More Than $750,000 Awarded to Tennessee Colleges to Support Student Veterans

Monday, July 10, 2017 | 1:07pm

FOR IMMEDIATE RELEASE
Press Release

Media contact:  
615-532-0428

NASHVILLE, TNJuly 10 – The Tennessee Higher Education Commission (THEC) announced today that 13 colleges and universities in Tennessee will receive additional funding and program support to serve veterans and service members and help them earn postsecondary degrees as part of Governor Bill Haslam’s Drive to 55.

THEC will award $760,781 in total Veteran Reconnect funds to support programs and services for student veterans at campuses across the state. The 2017 grant program is specifically focused on improving the assessment of prior learning for student veterans returning to college, helping them more easily convert previous military experience into college credit, and improving the transition between military service and postsecondary education. THEC will provide technical assistance and professional development to Veteran Reconnect campuses around prior learning assessment (PLA) for veterans.

“In Tennessee, there are an estimated 83,000 veterans with some college credit but no degree, and we are committed to making it easier for them to transition into higher education and graduate,” Haslam said. “Veterans bring valuable experience and learning from their time in the service, and through Veteran Reconnect, we are helping them turn that experience into credit, earn postsecondary degrees, and move into quality jobs after serving.”

Institutions receiving the grants are required to develop and implement new evaluation processes for translating military training into academic credit, while also ensuring that prospective and incoming student veterans have easy, clear access to the information. This grant aligns with legislation passed earlier this year by the Tennessee General Assembly which directs THEC to develop an online web platform to assist veterans in translating their military experience to academic credit. The institutions that participate in Veteran Reconnect grant program will be partners in that effort by mapping the opportunities already available to students at their institutions.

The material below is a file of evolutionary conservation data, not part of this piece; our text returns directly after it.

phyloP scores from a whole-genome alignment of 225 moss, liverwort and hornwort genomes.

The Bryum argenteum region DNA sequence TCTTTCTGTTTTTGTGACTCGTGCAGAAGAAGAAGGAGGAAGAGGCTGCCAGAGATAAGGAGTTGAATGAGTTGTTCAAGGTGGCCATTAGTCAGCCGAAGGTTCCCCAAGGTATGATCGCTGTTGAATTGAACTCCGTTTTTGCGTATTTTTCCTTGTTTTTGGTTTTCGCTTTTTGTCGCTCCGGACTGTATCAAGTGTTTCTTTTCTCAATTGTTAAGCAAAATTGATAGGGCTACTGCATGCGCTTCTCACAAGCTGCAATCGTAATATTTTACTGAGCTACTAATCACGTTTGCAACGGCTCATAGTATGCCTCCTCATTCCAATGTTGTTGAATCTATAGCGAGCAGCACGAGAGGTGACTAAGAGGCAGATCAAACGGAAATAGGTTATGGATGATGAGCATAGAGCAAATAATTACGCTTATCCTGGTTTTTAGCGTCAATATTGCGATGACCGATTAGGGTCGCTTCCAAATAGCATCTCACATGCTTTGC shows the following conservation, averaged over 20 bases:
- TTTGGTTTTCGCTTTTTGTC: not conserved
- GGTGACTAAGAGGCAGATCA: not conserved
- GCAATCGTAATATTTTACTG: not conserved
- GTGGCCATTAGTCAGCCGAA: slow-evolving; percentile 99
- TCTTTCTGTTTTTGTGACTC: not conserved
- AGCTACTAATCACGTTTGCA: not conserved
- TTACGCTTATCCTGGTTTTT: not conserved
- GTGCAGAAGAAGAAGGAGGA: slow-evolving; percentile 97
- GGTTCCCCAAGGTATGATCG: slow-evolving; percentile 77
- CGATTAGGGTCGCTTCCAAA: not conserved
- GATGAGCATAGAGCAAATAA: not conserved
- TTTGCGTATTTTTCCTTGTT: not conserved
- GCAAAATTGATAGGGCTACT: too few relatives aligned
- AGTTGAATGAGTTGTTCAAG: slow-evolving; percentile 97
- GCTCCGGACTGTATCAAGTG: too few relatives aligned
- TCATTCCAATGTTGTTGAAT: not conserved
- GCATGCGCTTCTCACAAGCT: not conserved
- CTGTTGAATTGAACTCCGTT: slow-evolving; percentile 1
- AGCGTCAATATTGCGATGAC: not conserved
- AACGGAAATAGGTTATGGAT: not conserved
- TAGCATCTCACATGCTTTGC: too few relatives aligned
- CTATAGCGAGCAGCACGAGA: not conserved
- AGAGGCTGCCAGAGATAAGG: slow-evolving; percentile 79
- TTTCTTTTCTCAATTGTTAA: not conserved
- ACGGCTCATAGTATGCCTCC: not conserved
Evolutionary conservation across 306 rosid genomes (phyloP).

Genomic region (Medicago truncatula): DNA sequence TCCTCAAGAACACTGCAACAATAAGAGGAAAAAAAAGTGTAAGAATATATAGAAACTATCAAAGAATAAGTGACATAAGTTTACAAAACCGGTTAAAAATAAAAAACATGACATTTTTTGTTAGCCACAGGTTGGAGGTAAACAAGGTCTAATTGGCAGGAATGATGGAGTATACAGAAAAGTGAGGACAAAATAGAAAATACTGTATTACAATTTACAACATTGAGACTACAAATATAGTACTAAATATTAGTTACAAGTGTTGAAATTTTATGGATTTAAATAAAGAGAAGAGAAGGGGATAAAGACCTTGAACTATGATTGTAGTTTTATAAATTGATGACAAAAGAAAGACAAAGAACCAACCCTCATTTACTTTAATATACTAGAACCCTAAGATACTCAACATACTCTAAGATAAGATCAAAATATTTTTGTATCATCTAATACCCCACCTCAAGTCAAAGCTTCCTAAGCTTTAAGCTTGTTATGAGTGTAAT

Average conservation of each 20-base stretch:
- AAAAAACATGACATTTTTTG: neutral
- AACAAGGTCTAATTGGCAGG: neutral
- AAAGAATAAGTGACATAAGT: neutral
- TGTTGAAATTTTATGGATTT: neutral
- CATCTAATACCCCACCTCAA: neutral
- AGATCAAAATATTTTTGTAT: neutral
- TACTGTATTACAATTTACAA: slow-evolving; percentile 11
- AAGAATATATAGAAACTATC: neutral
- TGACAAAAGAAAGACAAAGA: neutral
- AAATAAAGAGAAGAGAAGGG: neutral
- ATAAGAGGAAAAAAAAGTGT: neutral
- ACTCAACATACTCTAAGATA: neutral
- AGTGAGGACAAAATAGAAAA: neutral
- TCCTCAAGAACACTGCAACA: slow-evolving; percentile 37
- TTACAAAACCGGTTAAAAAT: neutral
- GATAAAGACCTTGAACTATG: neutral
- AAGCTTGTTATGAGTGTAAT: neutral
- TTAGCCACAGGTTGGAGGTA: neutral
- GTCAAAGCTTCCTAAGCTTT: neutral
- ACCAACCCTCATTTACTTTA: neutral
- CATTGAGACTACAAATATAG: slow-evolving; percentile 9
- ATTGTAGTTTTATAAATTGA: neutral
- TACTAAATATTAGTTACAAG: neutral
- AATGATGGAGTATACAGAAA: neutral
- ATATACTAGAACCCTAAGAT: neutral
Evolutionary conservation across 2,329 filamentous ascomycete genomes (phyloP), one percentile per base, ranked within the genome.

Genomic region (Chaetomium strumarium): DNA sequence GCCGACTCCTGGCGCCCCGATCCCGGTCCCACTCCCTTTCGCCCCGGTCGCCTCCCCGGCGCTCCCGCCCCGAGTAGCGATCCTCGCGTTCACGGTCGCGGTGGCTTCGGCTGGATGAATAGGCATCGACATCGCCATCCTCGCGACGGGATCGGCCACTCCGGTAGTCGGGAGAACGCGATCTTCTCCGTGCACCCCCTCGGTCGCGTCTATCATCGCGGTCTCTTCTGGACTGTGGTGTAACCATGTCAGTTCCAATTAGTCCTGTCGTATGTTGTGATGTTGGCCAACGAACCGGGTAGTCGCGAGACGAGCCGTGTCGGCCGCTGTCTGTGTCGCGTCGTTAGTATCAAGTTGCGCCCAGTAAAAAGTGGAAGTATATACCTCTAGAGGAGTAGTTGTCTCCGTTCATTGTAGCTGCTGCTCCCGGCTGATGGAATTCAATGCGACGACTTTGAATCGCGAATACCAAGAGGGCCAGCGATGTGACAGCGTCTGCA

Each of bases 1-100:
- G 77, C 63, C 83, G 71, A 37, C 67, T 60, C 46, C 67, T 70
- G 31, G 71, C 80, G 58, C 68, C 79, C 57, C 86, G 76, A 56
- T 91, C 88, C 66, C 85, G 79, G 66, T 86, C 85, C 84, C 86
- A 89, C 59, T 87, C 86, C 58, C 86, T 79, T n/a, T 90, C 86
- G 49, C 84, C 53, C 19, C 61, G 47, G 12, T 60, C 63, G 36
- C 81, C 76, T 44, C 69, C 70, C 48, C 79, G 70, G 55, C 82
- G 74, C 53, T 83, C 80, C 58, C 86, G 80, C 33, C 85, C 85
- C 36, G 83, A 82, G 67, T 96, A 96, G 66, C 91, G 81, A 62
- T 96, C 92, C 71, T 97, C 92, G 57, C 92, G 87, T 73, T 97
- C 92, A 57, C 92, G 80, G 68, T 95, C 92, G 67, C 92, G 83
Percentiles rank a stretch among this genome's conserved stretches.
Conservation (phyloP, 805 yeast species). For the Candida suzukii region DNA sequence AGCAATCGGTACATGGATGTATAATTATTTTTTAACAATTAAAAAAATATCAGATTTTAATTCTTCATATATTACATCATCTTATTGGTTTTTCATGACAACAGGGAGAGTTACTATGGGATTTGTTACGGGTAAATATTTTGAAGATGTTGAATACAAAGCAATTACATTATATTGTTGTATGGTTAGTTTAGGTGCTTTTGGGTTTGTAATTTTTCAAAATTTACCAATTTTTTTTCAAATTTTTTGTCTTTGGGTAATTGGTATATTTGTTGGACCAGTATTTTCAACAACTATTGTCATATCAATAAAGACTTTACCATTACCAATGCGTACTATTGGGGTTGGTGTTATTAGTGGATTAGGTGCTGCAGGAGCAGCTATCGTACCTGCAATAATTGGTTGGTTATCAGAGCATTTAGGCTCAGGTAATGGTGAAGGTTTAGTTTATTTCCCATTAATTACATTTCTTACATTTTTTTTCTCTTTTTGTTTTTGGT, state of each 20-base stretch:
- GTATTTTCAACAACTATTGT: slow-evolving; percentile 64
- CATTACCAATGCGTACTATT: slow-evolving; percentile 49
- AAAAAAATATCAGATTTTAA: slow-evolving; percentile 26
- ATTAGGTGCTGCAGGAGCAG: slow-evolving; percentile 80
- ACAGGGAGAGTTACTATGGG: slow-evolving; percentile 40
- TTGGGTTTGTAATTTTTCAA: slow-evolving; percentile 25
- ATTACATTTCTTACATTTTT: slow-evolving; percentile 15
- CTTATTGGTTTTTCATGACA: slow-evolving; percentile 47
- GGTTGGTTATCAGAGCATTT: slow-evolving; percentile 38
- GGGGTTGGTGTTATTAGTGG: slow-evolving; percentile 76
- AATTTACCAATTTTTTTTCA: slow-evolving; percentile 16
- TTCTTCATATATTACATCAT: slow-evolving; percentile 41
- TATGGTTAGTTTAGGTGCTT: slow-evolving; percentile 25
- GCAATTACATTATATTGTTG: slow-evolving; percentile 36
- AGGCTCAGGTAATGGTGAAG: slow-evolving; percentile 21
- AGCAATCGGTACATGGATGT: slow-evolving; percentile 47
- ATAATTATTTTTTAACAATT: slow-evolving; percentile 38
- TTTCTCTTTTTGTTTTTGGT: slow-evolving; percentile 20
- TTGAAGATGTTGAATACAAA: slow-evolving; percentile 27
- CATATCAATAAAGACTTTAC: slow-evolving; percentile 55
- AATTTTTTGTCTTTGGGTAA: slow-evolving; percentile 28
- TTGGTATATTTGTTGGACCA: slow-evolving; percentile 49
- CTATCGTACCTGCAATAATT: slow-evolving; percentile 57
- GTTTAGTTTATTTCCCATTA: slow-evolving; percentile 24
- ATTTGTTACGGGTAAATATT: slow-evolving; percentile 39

“Receiving proper credit for military training was a frustration we heard from veterans, and Veteran Reconnect is one of the ways we are easing that frustration,” said THEC Executive Director Mike Krause. “Veterans and service members are often forced to decide on a program of study before they know how their military training will be applied to academic coursework. As a state, we’re working to make this process as transparent as possible so veterans know how their military service will translate before enrolling.”

Veteran Reconnect will provide funding from August 1, 2017 until January 31, 2019. The current round of funding marks the third time THEC has awarded Veteran Reconnect grants to institutions. The 2015 grant provided support to 11 campuses to focus on developing enrollment, retention, and graduation of veteran students. The 2016 grant provided funding to six campuses, focused on expanding existing student veteran programs and bringing successful programs to scale.

Veteran Reconnect is part of Haslam’s Drive to 55 initiative to increase the number of Tennesseans with a postsecondary degree or credential to 55 percent by 2025. The grants were included in Haslam’s FY 2017-18 budget.

2017-18 Veteran Reconnect Grants:

Austin Peay State University | $79,954

Christian Brothers University | $27,673

Cleveland State Community College | $79,902

East Tennessee State University | $80,000

Jackson State Community College | $44,500

Lipscomb University | $80,000

Middle Tennessee State University | $72,118

Pellissippi State Community College | $70,190

Tennessee College of Applied Technology Shelbyville | $7,500

Tennessee Technological University | $71,355

Tennessee Wesleyan University | $67,838

University of Memphis | $60,734

University of Tennessee at Chattanooga | $19,017

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About the Tennessee Higher Education Commission
The Tennessee Higher Education Commission was created in 1967 by the Tennessee General Assembly.  The Commission develops, implements, and evaluates postsecondary education policies and programs in Tennessee while coordinating the state’s systems of higher education, and is relentlessly focused on increasing the number of Tennesseans with a postsecondary credential. 

Higher Education Commission